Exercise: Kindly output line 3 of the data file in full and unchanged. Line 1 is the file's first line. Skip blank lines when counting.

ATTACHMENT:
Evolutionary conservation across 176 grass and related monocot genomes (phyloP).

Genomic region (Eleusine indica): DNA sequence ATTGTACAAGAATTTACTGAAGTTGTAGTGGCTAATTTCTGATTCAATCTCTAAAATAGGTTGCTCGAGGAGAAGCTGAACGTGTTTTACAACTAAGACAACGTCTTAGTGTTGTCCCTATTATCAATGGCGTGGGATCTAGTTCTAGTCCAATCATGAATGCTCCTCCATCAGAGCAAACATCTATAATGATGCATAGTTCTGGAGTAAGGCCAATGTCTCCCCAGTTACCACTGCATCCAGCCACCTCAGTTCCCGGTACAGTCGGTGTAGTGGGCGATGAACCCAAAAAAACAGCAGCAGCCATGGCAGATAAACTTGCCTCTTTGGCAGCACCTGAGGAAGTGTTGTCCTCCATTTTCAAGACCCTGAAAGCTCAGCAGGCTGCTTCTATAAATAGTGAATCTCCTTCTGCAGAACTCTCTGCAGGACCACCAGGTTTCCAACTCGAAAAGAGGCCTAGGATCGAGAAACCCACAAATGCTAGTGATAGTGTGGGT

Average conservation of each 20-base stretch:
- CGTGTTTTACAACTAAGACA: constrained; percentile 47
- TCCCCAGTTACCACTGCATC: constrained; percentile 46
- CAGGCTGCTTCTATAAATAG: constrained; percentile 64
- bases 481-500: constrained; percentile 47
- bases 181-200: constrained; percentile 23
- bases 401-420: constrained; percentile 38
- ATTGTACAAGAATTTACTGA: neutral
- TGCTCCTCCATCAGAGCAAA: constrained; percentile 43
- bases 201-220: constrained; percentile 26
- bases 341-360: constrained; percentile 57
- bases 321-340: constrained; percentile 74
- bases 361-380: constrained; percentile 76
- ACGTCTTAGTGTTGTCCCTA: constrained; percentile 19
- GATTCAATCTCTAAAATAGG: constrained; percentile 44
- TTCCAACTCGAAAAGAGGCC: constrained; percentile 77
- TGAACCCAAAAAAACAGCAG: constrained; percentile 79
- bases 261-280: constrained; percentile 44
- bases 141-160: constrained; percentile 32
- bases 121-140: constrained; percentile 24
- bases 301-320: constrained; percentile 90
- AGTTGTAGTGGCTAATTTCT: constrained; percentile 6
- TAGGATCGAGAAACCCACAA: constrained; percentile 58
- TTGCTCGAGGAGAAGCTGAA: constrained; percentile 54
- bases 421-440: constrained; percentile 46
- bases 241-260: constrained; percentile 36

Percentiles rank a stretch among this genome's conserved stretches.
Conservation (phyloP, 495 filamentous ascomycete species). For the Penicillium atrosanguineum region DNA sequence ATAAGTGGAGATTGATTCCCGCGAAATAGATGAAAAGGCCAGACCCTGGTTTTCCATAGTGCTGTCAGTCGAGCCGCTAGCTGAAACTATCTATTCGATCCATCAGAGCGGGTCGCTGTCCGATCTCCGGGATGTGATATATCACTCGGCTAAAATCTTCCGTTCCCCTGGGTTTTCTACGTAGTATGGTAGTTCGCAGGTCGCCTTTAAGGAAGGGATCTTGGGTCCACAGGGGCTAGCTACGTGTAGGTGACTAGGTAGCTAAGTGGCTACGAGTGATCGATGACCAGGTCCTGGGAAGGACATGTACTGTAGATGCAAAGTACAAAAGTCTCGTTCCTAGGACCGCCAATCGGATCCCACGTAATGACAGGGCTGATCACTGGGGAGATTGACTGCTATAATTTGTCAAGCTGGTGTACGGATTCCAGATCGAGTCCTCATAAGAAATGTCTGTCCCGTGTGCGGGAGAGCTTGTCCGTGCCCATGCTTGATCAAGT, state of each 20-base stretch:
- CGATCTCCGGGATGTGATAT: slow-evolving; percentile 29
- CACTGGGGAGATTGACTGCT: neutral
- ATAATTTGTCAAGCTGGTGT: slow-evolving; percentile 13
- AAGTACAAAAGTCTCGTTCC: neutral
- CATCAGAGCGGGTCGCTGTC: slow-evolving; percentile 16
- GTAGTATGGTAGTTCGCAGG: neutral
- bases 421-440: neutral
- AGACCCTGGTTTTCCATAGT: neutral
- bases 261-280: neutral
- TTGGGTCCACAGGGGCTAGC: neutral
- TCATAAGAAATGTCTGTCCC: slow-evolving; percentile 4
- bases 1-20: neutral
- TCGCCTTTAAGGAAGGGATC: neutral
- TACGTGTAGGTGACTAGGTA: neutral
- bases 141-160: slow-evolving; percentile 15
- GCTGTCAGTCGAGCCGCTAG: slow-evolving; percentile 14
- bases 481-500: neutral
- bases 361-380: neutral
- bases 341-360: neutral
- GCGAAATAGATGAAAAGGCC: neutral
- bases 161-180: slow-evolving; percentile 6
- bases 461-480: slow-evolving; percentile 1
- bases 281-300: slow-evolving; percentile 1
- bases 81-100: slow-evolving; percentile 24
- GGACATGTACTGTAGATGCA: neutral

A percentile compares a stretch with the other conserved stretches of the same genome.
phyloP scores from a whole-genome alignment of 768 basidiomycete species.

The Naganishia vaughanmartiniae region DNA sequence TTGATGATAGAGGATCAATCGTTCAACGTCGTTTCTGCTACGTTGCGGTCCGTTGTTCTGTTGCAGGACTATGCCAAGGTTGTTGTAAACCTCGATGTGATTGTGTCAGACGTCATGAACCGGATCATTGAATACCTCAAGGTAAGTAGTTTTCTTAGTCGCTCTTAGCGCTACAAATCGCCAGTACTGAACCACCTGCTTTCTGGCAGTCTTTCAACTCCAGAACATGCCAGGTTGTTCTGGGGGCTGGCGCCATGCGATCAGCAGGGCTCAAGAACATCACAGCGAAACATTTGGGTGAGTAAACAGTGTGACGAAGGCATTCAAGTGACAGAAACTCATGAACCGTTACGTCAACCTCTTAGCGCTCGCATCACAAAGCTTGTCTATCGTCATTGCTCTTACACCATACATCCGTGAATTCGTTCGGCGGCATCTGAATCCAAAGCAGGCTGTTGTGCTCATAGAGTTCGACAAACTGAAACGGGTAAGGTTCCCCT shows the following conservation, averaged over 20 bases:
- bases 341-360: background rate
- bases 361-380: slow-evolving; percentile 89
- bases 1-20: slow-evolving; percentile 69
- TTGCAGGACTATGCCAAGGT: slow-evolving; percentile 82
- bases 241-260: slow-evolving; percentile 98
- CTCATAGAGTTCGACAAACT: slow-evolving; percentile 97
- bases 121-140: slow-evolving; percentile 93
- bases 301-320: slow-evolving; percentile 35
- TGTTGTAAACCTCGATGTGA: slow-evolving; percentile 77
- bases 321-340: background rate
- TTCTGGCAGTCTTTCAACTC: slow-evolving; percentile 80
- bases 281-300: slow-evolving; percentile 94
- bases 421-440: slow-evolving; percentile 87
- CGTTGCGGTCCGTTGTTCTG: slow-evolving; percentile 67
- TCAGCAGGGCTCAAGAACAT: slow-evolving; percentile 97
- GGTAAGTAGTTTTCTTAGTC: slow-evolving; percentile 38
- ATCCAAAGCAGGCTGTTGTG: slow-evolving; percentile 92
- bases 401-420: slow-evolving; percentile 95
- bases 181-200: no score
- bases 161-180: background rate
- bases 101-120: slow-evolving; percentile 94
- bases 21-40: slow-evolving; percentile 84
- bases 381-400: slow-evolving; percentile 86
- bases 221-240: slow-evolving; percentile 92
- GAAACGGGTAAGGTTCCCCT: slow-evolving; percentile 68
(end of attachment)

Average conservation of each 20-base stretch: